“The secret of getting ahead is getting started.”– Mark Twain
Being inspired to make art always came very easy to me. I have experimented with many styles in my career but it all comes down to the excitement and the need to put brush on canvas. If you ask what inspires me, I’d have a hard time answering that, colours, mess, shapes……something beautiful? Maybe yes. I love composition, I especially love light. The feeling of building up paint layers, mixing and blending colours, the feeling of letting go and seeing your artwork come to life by emotion, no words can explain this.
So here are 10 tips that I use to keep me going everyday. Enjoy 🙂
Dedicate yourself 30 minutes a day to draw or paint. Have a clean and organised area to work and make sure all of your materials are ready ex; paint brushes in order, pencils are tidy, sketchbooks are neatly stacked and kettle’s boiled for a cuppa. 30 minutes could turn into 3 hours and a lot can be achieved within this time. Sometimes it’s hard to get into something like creating art especially after working an 8-hour shift, but believe me, once you start, you kind of get caught up in your element and that 30 minutes will feel like 30 seconds. It gets easier the more you do it.
HAVE A VISION
From January this year, I decided that I would focus my creative efforts on painting British wildlife mixed with loose abstract backgrounds. I had previously been working on large abstract pieces and experimenting with textures and techniques. I had spent many years drawing animals so I thought I would combine the realistic approach of a subject with a modern-contemporary background using specific colour palettes. I love texture! Creating a grunge-like 3D effect using a limited palette really sparks my creative juices. I want to be the artist that has a recognisable style, and when people see the artwork, they would know that I created it. I want to carry this notion throughout every subject matter that I paint now and in the future. Depending on your level, it’s important to have a vision of what you want. Do you want to draw a glass of water every day for a month? Do you want to paint wildlife? Do you want to create doodles in a small sketchbook? What do you want to draw or paint? It’s important to hold onto your dreams and not let anyone tell you otherwise.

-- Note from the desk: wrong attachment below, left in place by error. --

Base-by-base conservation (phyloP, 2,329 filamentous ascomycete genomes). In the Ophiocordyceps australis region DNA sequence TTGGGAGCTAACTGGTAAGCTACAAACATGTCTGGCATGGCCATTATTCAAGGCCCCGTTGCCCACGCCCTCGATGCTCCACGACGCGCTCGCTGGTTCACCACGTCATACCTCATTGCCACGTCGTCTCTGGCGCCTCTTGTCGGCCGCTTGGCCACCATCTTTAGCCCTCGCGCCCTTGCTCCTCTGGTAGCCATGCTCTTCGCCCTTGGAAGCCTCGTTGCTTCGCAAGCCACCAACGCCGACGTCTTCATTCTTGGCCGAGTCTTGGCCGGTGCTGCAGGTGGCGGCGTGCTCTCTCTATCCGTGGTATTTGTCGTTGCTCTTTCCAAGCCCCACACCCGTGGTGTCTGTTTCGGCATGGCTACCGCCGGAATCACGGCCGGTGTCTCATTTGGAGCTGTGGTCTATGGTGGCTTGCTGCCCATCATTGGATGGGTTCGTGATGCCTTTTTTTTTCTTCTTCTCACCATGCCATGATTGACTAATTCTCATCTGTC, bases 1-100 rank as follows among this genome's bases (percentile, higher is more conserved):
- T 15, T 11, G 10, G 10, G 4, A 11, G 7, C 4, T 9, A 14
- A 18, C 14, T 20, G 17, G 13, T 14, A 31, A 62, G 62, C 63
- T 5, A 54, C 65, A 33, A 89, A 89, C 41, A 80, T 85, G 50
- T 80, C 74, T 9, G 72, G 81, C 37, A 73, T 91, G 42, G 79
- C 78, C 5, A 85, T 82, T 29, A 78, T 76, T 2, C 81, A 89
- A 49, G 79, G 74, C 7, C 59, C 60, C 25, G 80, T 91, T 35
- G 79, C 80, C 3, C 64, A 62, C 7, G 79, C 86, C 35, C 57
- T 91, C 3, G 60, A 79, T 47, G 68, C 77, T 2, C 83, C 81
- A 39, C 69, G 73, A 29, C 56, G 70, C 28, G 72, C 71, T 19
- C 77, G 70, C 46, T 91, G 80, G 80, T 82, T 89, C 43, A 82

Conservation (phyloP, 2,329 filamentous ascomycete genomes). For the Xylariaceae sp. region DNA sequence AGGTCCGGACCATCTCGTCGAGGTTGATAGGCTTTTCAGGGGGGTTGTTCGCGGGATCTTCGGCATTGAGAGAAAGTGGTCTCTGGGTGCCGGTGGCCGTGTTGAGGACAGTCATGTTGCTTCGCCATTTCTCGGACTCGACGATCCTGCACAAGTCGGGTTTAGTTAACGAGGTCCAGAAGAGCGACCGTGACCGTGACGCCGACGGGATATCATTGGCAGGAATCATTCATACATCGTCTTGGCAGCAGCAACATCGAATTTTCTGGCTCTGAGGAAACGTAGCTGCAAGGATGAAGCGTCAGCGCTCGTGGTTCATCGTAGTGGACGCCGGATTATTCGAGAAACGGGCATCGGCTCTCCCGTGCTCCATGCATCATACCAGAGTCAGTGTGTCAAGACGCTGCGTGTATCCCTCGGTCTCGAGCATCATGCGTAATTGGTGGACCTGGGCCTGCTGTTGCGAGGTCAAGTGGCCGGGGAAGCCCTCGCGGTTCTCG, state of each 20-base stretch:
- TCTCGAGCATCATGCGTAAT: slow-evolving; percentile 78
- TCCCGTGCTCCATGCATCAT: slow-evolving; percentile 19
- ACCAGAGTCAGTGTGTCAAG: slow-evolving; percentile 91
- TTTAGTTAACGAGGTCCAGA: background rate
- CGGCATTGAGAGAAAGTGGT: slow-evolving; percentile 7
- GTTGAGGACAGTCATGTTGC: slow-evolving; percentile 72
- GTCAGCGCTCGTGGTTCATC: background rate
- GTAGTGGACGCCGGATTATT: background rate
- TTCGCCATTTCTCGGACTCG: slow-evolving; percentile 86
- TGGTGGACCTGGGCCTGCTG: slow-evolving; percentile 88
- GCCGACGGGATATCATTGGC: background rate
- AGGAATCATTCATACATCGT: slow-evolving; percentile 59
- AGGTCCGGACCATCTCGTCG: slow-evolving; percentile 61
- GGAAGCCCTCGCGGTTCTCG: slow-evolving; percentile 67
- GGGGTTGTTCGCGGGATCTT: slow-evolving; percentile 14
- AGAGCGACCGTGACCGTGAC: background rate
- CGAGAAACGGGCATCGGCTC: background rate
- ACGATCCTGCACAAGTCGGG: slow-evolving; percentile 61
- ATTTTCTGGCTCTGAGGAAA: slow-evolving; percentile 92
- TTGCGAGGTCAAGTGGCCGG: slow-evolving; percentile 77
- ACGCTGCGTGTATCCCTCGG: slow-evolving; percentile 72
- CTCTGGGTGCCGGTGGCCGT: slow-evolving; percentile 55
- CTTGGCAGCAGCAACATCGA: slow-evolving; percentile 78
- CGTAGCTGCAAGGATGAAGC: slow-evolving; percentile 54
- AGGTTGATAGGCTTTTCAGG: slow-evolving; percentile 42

POST YOUR WORK
Posting your work on social media can be a great motivational tool. The chances are that your friends, family and others will like your work and encourage you. When I returned from the UK after Christmas, I started working on a painting of a kingfisher. I love animals and I’ve drawn a lot of them over the years and I was inspired to create a vibrant subject that owned the canvas. I wanted the subject’s colours to fly around the background then the viewers eyes to travel around the canvas and bring them directly back to the beautiful blue bird. I used acrylic paints on a deep edge canvas and my vision of how I wanted to portray this magnificent bird naturally evolved after each paint layer was added.
Around halfway through finishing this painting I posted a progress picture on my Instagram story only to receive the message that every artist dreams of, “I’m interested in this, how much is it?” I couldn’t believe it. At only 50% completion, someone was asking me a price for my first acrylic painting!
After a few weeks, I had posted my next artwork titled ‘Robin’, on my Facebook page. An 8 x 8-inch acrylic painting on a deep edge canvas which became quite popular with my social media followers. A customer had contacted me asking how much it was, I sent her details and she said she would think about it. 2 weeks later, she emailed me and was ready to purchase.
The cherry on top is getting a call or email from a potential buyer when they see your art. This also inspires me to create, knowing that there’s a place in someone’s home for my art to hang, a creation that I’ve made by my hands that someone wants to buy, really is the ultimate feeling and depending on where my art takes me, I hope to write a blog post about selling art in the future.
I’m a primary school art teacher here in Greece, Athens. I teach between ages 9-12 and I also run the after-school activity club, Fine Art. I’ve been teaching for the last 5 years. Not only is it such a rewarding job, the children also inspire me to create. It forces me to learn and become knowledgeable on the subject. My lessons are very practical, I enjoy simply guiding the students and showing them methods that I’ve learnt over the years as an artist. I love seeing their progression and their dedication in my classes. My enthusiasm shines through when I teach, the students see and feel it and they all produce beautiful work.